There has been a lot of commentary this week on Pfizer’s announcement that their highly respected research center in Sandwich, UK, will be closed. The original press release suggested that the decision was based on Pfizer’s decision to exit therapeutic areas such as allergy, respiratory, and urology, which are based in Sandwich.
Wall Street analysts loved the news. Coupled with share buybacks, reductions in R&D spending were viewed as a net positive for their new CEO:
“Just what the doctor ordered,” wrote Jefferies, the investment bank, in a research note, as the company’s shares jumped 5 per cent on the day.
Barclays Capital said: “We view the reduction of R&D spend as well as the share repurchase programmes as positives”.
As the citizens of Ann Arbor, Michigan will tell you, this is not a new tactic. In fact, Pfizer is also shifting some R&D from Groton, CT to Cambridge, MA. Nor is it necessarily unique to Pfizer. Many companies are viewing R&D as a fungible, variable activity that can be moved, almost at will, driven by financial decision makers. Witness, for example, Daiichi’s decision to move some of their programs to India:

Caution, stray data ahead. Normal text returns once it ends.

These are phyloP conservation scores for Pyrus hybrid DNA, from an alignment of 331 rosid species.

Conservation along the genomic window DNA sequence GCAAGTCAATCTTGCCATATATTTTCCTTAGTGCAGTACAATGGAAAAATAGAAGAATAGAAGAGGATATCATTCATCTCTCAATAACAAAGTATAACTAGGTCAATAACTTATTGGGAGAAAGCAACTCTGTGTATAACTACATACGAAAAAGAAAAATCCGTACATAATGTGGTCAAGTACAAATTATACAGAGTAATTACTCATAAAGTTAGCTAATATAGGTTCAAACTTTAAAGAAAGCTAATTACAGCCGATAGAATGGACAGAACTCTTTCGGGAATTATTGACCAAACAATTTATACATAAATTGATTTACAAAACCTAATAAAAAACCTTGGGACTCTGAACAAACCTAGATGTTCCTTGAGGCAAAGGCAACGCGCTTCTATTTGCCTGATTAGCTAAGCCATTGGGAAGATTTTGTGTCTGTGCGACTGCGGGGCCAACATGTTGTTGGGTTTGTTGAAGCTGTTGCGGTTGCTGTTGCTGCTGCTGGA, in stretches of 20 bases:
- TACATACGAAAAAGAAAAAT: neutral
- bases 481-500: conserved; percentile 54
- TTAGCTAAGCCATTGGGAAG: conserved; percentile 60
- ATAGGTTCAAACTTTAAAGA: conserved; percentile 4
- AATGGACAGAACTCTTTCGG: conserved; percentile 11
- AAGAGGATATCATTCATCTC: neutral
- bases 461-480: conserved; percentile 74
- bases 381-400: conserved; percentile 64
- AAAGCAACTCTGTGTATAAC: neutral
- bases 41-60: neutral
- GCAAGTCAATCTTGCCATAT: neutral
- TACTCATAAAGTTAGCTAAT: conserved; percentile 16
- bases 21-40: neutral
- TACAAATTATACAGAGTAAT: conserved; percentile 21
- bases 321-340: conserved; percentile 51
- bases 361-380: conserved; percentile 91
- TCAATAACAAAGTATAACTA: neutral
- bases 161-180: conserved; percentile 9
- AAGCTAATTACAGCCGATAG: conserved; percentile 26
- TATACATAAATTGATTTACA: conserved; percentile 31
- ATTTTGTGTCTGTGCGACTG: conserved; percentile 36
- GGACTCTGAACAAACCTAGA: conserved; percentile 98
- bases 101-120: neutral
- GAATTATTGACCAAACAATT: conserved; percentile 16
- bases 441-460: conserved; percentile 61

“Daiichi Sankyo has transferred five or six early discovery programmes from Japan. These are transition targets. We will explore our own research targets here,” said Pradip K Bhatnagar, head, RCI. RCI’s mandate is to identify potential drug candidates for clinical trials and transfer those molecules to Japan.
The other three global R&D hubs are Daiichi Sankyo RD Associe (Japan), Asubio Pharma (US) and U3 Pharma (Germany).
These activities raise several questions:
Update: A LinkedIn Group called Pfizer Sandwich Site Closure has opened up. It is described as:
A networking group designed for anyone affected by the Pfizer site closure in Sandwich. This group will enable you to keep up-to-date with new roles available in the UK and help you network with current colleagues and recruiters alike.